Prediction

Professor Sara Schechner shows students compasses, sextants, and a variety of other instruments that sailors used to measure and predict their location at sea.

An academic reality show: 'PredictionX' brings together faculty from across the University to discuss the human need to know the future

November 13, 2015

 

In a Science Center lecture hall at Harvard, anthropologist Rowan Flad heats a hot metal poker and touches it to a goat scapula.

The ancient Chinese, he explains, used a ritual similar to this as a means of divination. As early as 4000 B.C., they attempted to predict the future by reading the patterns created after the bone cracked from the poker’s heat.

... Read more about An academic reality show: 'PredictionX' brings together faculty from across the University to discuss the human need to know the future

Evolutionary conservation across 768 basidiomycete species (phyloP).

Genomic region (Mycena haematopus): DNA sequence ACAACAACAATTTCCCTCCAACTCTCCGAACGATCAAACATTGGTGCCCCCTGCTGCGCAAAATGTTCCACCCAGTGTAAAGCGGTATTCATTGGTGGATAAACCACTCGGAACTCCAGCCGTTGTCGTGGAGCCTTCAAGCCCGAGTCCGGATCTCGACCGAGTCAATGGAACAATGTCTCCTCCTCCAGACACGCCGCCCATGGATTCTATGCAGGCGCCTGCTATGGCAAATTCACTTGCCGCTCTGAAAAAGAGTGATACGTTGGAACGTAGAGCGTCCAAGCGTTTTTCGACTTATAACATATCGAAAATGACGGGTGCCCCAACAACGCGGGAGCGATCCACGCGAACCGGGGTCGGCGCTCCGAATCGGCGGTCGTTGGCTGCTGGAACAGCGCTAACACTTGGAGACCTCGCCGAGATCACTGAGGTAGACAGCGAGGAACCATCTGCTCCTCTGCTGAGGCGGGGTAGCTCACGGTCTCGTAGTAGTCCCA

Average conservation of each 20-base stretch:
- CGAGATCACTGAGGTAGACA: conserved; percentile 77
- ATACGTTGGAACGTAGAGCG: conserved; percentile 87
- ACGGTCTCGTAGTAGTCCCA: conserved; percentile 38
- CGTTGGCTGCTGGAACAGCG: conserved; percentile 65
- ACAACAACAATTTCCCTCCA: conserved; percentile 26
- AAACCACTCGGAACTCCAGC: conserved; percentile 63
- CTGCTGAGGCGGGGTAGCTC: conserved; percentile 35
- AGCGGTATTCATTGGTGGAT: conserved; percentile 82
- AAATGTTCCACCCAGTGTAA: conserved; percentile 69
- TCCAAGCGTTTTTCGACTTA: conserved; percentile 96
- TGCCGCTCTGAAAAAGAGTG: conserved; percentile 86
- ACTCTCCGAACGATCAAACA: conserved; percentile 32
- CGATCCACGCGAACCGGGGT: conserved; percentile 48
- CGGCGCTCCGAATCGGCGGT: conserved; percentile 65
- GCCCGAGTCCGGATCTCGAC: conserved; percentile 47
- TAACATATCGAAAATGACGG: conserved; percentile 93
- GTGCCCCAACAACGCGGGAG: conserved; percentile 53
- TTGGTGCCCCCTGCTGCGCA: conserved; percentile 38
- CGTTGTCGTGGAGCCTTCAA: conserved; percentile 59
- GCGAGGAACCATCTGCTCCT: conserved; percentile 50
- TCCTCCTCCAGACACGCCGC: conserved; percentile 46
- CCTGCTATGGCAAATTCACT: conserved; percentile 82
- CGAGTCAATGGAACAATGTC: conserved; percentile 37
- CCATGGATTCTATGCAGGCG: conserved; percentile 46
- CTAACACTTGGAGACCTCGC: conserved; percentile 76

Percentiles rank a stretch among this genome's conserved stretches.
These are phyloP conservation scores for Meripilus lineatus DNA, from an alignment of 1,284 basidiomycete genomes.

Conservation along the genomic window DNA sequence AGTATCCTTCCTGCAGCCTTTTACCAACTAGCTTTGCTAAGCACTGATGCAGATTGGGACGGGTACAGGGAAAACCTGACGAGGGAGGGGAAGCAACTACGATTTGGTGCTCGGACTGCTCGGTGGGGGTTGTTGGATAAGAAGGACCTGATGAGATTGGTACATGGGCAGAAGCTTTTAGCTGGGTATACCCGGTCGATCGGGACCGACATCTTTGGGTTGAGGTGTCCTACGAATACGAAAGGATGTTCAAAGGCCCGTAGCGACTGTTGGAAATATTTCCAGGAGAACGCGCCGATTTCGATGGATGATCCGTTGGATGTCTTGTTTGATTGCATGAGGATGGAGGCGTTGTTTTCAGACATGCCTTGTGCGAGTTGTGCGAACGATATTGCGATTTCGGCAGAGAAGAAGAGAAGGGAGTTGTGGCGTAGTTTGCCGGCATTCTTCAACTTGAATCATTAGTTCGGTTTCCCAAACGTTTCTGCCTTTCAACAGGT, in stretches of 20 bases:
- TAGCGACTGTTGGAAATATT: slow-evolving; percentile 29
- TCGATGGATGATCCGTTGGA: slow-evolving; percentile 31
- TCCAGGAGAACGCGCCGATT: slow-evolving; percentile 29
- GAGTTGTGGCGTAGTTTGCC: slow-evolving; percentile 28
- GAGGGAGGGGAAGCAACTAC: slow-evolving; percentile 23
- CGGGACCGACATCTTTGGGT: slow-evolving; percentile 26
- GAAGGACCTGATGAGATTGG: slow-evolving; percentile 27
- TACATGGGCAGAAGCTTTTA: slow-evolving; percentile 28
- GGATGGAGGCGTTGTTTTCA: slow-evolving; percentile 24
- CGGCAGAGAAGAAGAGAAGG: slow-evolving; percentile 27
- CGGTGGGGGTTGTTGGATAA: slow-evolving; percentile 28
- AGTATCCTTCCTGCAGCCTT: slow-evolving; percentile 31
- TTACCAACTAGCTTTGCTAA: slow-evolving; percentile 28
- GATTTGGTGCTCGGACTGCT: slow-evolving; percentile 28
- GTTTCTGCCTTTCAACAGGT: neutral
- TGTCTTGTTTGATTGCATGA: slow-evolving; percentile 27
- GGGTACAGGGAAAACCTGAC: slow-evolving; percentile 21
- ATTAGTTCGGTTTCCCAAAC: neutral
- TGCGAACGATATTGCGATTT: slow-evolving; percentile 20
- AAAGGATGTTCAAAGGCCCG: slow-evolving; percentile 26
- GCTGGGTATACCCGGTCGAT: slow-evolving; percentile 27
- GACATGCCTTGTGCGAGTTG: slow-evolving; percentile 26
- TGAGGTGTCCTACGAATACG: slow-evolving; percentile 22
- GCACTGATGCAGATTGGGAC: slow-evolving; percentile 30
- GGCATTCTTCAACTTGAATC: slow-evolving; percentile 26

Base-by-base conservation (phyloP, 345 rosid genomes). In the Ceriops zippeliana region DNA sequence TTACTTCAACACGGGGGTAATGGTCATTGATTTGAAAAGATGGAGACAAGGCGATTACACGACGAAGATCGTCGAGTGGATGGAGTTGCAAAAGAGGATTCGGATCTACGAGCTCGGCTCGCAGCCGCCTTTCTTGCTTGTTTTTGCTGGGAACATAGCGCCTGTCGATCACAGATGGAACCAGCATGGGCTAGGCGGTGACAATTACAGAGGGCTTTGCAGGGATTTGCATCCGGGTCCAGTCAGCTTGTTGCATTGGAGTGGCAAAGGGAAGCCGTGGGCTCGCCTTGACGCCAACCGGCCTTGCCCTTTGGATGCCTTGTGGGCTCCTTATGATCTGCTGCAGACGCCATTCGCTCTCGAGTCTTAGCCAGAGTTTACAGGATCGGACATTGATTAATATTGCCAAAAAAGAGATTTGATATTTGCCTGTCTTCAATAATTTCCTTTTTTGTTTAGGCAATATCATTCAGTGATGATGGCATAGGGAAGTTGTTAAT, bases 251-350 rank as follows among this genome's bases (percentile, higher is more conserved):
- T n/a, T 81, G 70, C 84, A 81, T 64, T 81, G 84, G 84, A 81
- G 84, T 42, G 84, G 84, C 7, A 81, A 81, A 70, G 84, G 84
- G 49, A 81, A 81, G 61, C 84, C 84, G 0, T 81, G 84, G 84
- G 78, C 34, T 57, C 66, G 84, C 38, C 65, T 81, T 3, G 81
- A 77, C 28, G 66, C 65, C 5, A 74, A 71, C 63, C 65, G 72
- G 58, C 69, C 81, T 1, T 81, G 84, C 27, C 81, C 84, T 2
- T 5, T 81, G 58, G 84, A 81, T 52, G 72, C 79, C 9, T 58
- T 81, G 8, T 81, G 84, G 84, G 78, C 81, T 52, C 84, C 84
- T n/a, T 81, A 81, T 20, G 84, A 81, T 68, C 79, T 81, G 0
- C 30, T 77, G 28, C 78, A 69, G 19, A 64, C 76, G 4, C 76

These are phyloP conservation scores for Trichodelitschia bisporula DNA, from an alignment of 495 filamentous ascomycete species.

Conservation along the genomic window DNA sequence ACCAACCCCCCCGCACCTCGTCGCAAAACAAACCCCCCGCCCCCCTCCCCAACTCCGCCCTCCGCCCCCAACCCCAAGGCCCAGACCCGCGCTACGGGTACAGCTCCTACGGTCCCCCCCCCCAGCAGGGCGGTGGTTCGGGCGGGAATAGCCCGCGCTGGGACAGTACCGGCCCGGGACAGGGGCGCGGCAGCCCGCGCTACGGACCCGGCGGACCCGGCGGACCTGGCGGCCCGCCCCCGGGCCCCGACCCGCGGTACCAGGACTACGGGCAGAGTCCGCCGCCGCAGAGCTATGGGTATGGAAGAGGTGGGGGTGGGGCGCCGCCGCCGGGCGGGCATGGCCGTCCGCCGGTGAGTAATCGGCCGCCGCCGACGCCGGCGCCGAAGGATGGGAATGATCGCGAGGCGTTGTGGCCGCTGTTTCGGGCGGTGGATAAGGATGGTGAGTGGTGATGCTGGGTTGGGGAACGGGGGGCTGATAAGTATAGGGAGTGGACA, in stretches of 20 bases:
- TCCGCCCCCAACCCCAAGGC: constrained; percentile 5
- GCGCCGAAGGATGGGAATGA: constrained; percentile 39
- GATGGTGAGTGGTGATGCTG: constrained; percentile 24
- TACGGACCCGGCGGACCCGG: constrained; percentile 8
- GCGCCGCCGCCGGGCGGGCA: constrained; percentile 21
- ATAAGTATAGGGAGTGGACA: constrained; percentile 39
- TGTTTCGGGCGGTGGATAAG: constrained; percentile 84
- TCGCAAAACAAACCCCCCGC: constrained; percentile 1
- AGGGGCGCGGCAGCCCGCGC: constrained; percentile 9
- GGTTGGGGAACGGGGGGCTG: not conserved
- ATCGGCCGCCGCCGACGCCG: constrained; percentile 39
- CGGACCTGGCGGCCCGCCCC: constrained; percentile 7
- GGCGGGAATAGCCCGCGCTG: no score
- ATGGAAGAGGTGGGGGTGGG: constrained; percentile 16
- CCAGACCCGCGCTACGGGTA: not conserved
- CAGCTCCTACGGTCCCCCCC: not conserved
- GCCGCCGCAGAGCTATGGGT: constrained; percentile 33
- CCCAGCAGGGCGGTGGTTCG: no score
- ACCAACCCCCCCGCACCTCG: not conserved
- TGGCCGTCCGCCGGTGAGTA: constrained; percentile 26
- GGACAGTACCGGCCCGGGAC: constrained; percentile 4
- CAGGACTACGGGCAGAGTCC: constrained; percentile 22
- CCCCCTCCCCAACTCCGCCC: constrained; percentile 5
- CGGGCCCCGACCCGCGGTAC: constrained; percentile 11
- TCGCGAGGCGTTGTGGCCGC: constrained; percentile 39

Freshman Seminar 27j - Prediction: From Ancient Omens to Modern Computer Simulations

Semester: 

Spring

Offered: 

2015

Part of what makes us human is our desire to learn our own future.  Throughout recorded history, people have sought ever-more-powerful methods of Prediction.  In ancient times, sheep were sacrificed and priests read signs from the gods in their entrails; revered oracles were consulted; and astrologers read the future in the heavens.   Great scholars began to debate determinism vs. free will–is there a pre-ordained future, or do our own actions affect the future?–and that debate has never really ended.   Today’s arguments over whether...

Read more about Freshman Seminar 27j - Prediction: From Ancient Omens to Modern Computer Simulations

About

Alyssa Goodman is the Robert Wheeler Willson Professor of Applied Astronomy at Harvard University, and a Research Associate of the Smithsonian Institution.  Goodman's research and teaching interests span astronomy, data visualization, and online systems for research and education.

... Read more about About

Pages